# Example: Can trees save the planet?

## Understanding the situation

Excess CO2 in the atmosphere is a serious problem as it traps heat and warms the planet. Since we started measuring atmospheric CO2 in the mid twentieth century, the concentration of CO2 has been inexorably rising to levels associated historically with a much warmer planet. Such warming can cause serious problems for human civilization.

One approach to solving this problem is explicitly trying to extract CO2 from the atmosphere and storing it. One place it can be stored is in trees. The physicist Freeman Dyson once suggested we might solve our excess CO2 problem by planting a lot of trees. Is this plausible?

Let's get some data and do some estimations.

## Presenting a sample problem

We'll see what it takes to save the planet with trees in two steps. First, we'll estimate how much CO2 a typical tree can bind, then we'll see how many trees we would need.

A. Trees extract carbon dioxide (CO2) from the air and bind the carbon into their structure. Growing trees is therefore one way of reducing the amount of CO2 in the atmosphere (and burning them is a way of increasing the amount of CO2 in the atmosphere). About 45% of a tree’s dry mass is carbon and about 25% of the mass of a CO2 molecule is carbon. Estimate the mass of CO2 that is removed from the atmosphere by a single full-grown tree.

B. One report states that the human population of the earth was responsible for emitting 2.4 x 1013 kg of COinto the atmosphere in the year 2000 as a result of burning fossil fuels. If we decided to capture all the CO2 emitted from burning fossil fuels by planting new forests, estimate how many square kilometers we would have to convert to forest each year to achieve this goal.

## Solving this problem

A. To do the first part, we have to estimate the mass of a full grown tree, calculate the amount of carbon in it, and then calculate the amount of CO2 required to provide this much carbon.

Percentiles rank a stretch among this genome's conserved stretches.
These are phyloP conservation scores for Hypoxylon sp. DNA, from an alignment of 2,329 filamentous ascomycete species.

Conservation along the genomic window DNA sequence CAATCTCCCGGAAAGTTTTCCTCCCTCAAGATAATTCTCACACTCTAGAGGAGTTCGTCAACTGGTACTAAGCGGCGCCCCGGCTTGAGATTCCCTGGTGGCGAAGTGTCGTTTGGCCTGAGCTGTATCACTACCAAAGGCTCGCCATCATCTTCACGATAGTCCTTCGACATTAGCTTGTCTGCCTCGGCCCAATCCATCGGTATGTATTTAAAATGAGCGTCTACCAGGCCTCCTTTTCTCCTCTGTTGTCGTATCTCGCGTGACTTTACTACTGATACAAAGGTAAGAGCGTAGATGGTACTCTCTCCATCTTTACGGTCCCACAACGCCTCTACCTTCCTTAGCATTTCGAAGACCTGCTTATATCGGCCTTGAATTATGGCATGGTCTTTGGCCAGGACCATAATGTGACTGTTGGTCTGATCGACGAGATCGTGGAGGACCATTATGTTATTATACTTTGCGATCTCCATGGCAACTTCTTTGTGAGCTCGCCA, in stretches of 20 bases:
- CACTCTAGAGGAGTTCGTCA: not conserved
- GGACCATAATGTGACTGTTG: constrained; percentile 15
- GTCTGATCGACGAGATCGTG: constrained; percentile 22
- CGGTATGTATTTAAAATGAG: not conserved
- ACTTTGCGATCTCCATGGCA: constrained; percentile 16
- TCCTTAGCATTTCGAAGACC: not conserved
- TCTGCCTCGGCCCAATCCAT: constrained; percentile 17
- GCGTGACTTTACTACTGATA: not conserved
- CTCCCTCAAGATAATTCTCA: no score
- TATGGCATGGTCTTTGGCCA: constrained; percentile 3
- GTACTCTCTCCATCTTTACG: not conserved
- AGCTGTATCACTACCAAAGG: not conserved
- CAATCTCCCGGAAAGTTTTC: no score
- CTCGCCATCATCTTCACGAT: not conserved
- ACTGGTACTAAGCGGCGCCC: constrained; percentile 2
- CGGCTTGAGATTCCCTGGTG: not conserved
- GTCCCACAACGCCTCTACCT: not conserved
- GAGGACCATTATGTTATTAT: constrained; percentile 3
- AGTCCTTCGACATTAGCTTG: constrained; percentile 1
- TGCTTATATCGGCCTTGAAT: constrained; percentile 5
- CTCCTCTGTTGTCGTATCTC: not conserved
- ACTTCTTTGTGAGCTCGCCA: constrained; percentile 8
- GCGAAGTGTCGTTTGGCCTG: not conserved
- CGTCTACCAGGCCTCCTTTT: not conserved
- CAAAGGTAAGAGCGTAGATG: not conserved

Mass of a full-grown tree

I have full-grown trees in my backyard. A typical oak is about 20 m tall and has a diameter of about 50 cm. This gives the volume of the trunk as being about

(20 m) x (1/2 m) x (1/2 m) = 5 m3.

This assumes a square trunk. I could also use the radius and do πr2, but this is an estimation and the area of a circle and a square are not that different.

I know there are also roots, branches, and leaves. Estimating by thinking what it looks like and assuming that the roots are a bit smaller than the leaves, I know it’s more than just the trunk but I think the mass of roots and leaves are less. Let’s take the whole volume as 8 m3.

I now have to get the mass. I know that a dry log floats in water so its density is less than water. If it’s very dry I would estimate that it floats half-in half-out of the water, so the density might be about half that of water - 500 kg/m(water is 1000 kg/m3 = 1 g/cm3). This gives the tree a mass of (8 m3) x (500 kg/m3) = 4000 kg.

Amount of carbon in tree

Since 45% of the tree’s mass is carbon, this is 0.45 x 4000 kg = 1800 kg.

Amount of CO2 to put this much C in the tree

Only ¼ of the mass of CO2 is carbon, so to get 1800 kg of carbon I need to use 4 x 1800 kg = 7200 kg. Assuming that all of the CO2 in the tree comes from CO2, this is the amount that is removed from the atmosphere by a tree.

This estimates the mass of a full-grown tree to be about 7000 kg (one sig fig).

B. To solve the second part, we need to figure out how many trees we would need, about how much land area a single tree would occupy, and infer how much total area we would need.

How many trees do we need?

To capture all that CO2, we would need to create

(2.4 x 1013 kg) / (7.2 x 103 kg/tree) = 3.5 x 109 trees

or more than 3 billion full grown trees. Of course they wouldn’t grow to their full growth in a year, so we are only calculating the number we need to plant each year. We still have to cultivate them to their full growth. But when, say, the trees we planted in 2009 have reached their full growth (perhaps in 2039) they will have removed all the CO2 we put out in 2009.

How much space do we need for one tree?

In my backyard I have a small bit of forest. Trees don’t grow right next to each other since their canopies (top leaves) need to not overlap. Looking out my window, I see that the distance between full-grown trees is about 10 meters. Let’s assume each tree needs 100 m2.

How much space do we need for all our trees?

Then for 3.4 billion trees we would need

A = (100 m2/tree)(3.5 x 109 trees) = 3.5 x 1011 m2.

Since a square km is (103 m)2 = 106 m2, the area A is 3.5 x 105 km2, or a square almost 600 km on a side every year.

Joe Redish 3/13/09

Article 491